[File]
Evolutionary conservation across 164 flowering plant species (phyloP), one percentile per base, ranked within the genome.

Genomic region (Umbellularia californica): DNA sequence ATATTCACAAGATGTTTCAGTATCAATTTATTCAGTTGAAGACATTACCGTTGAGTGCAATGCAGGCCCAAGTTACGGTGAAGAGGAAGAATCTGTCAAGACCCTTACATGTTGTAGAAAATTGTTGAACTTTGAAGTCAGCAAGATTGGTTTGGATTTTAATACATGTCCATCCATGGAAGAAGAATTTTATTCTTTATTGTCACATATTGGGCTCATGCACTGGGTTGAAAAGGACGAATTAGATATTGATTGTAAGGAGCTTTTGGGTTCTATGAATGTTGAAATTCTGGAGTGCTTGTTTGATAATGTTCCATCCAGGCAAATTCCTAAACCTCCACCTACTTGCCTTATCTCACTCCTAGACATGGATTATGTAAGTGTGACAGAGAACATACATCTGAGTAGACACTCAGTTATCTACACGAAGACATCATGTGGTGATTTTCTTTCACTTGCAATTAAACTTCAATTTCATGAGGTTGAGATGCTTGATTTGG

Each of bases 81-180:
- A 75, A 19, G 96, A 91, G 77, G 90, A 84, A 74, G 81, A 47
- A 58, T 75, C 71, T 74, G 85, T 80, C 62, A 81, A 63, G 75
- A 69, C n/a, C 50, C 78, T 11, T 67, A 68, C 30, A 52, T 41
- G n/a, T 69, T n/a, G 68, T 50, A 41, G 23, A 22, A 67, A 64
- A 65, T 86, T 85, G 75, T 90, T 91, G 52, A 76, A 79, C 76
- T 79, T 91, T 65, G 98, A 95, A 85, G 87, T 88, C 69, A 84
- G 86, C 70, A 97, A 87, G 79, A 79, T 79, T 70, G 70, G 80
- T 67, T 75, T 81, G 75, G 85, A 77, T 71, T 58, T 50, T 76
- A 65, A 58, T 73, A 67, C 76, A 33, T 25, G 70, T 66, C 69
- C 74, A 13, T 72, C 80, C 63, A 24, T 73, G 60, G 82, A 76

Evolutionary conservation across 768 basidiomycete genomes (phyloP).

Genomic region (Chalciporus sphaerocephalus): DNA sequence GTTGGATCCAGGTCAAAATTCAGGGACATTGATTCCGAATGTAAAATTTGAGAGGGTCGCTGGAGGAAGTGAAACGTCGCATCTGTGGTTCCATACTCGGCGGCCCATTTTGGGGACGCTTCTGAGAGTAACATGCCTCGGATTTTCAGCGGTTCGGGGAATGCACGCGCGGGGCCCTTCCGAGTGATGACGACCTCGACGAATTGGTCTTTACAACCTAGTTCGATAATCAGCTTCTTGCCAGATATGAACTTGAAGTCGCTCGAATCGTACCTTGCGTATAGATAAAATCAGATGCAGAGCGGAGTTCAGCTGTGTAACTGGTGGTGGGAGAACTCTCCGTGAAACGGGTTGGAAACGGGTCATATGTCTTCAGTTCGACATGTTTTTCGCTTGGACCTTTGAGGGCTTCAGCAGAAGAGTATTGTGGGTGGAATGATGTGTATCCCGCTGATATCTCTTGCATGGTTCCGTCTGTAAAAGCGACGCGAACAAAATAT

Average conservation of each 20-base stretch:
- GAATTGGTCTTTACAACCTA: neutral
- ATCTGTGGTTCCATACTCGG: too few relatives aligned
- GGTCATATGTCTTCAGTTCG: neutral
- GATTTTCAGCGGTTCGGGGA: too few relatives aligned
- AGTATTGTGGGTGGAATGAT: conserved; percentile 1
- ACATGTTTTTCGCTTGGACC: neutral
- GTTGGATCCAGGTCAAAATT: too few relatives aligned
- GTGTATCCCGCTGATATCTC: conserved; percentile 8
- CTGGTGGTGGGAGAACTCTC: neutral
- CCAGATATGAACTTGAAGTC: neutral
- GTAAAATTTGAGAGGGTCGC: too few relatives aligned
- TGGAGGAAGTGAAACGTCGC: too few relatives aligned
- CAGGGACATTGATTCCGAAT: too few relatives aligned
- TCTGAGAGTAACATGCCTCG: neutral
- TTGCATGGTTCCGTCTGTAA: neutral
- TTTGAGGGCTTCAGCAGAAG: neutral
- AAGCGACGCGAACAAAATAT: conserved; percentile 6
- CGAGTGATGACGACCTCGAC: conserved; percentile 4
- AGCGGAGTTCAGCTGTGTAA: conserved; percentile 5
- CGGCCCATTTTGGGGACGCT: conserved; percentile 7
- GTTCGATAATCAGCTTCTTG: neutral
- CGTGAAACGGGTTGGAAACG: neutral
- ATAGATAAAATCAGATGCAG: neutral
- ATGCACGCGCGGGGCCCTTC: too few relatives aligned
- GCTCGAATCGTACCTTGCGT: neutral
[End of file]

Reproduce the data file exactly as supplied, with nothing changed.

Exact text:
Evolutionary conservation across 164 flowering plant species (phyloP), one percentile per base, ranked within the genome.

Genomic region (Umbellularia californica): DNA sequence ATATTCACAAGATGTTTCAGTATCAATTTATTCAGTTGAAGACATTACCGTTGAGTGCAATGCAGGCCCAAGTTACGGTGAAGAGGAAGAATCTGTCAAGACCCTTACATGTTGTAGAAAATTGTTGAACTTTGAAGTCAGCAAGATTGGTTTGGATTTTAATACATGTCCATCCATGGAAGAAGAATTTTATTCTTTATTGTCACATATTGGGCTCATGCACTGGGTTGAAAAGGACGAATTAGATATTGATTGTAAGGAGCTTTTGGGTTCTATGAATGTTGAAATTCTGGAGTGCTTGTTTGATAATGTTCCATCCAGGCAAATTCCTAAACCTCCACCTACTTGCCTTATCTCACTCCTAGACATGGATTATGTAAGTGTGACAGAGAACATACATCTGAGTAGACACTCAGTTATCTACACGAAGACATCATGTGGTGATTTTCTTTCACTTGCAATTAAACTTCAATTTCATGAGGTTGAGATGCTTGATTTGG

Each of bases 81-180:
- A 75, A 19, G 96, A 91, G 77, G 90, A 84, A 74, G 81, A 47
- A 58, T 75, C 71, T 74, G 85, T 80, C 62, A 81, A 63, G 75
- A 69, C n/a, C 50, C 78, T 11, T 67, A 68, C 30, A 52, T 41
- G n/a, T 69, T n/a, G 68, T 50, A 41, G 23, A 22, A 67, A 64
- A 65, T 86, T 85, G 75, T 90, T 91, G 52, A 76, A 79, C 76
- T 79, T 91, T 65, G 98, A 95, A 85, G 87, T 88, C 69, A 84
- G 86, C 70, A 97, A 87, G 79, A 79, T 79, T 70, G 70, G 80
- T 67, T 75, T 81, G 75, G 85, A 77, T 71, T 58, T 50, T 76
- A 65, A 58, T 73, A 67, C 76, A 33, T 25, G 70, T 66, C 69
- C 74, A 13, T 72, C 80, C 63, A 24, T 73, G 60, G 82, A 76

Evolutionary conservation across 768 basidiomycete genomes (phyloP).

Genomic region (Chalciporus sphaerocephalus): DNA sequence GTTGGATCCAGGTCAAAATTCAGGGACATTGATTCCGAATGTAAAATTTGAGAGGGTCGCTGGAGGAAGTGAAACGTCGCATCTGTGGTTCCATACTCGGCGGCCCATTTTGGGGACGCTTCTGAGAGTAACATGCCTCGGATTTTCAGCGGTTCGGGGAATGCACGCGCGGGGCCCTTCCGAGTGATGACGACCTCGACGAATTGGTCTTTACAACCTAGTTCGATAATCAGCTTCTTGCCAGATATGAACTTGAAGTCGCTCGAATCGTACCTTGCGTATAGATAAAATCAGATGCAGAGCGGAGTTCAGCTGTGTAACTGGTGGTGGGAGAACTCTCCGTGAAACGGGTTGGAAACGGGTCATATGTCTTCAGTTCGACATGTTTTTCGCTTGGACCTTTGAGGGCTTCAGCAGAAGAGTATTGTGGGTGGAATGATGTGTATCCCGCTGATATCTCTTGCATGGTTCCGTCTGTAAAAGCGACGCGAACAAAATAT

Average conservation of each 20-base stretch:
- GAATTGGTCTTTACAACCTA: neutral
- ATCTGTGGTTCCATACTCGG: too few relatives aligned
- GGTCATATGTCTTCAGTTCG: neutral
- GATTTTCAGCGGTTCGGGGA: too few relatives aligned
- AGTATTGTGGGTGGAATGAT: conserved; percentile 1
- ACATGTTTTTCGCTTGGACC: neutral
- GTTGGATCCAGGTCAAAATT: too few relatives aligned
- GTGTATCCCGCTGATATCTC: conserved; percentile 8
- CTGGTGGTGGGAGAACTCTC: neutral
- CCAGATATGAACTTGAAGTC: neutral
- GTAAAATTTGAGAGGGTCGC: too few relatives aligned
- TGGAGGAAGTGAAACGTCGC: too few relatives aligned
- CAGGGACATTGATTCCGAAT: too few relatives aligned
- TCTGAGAGTAACATGCCTCG: neutral
- TTGCATGGTTCCGTCTGTAA: neutral
- TTTGAGGGCTTCAGCAGAAG: neutral
- AAGCGACGCGAACAAAATAT: conserved; percentile 6
- CGAGTGATGACGACCTCGAC: conserved; percentile 4
- AGCGGAGTTCAGCTGTGTAA: conserved; percentile 5
- CGGCCCATTTTGGGGACGCT: conserved; percentile 7
- GTTCGATAATCAGCTTCTTG: neutral
- CGTGAAACGGGTTGGAAACG: neutral
- ATAGATAAAATCAGATGCAG: neutral
- ATGCACGCGCGGGGCCCTTC: too few relatives aligned
- GCTCGAATCGTACCTTGCGT: neutral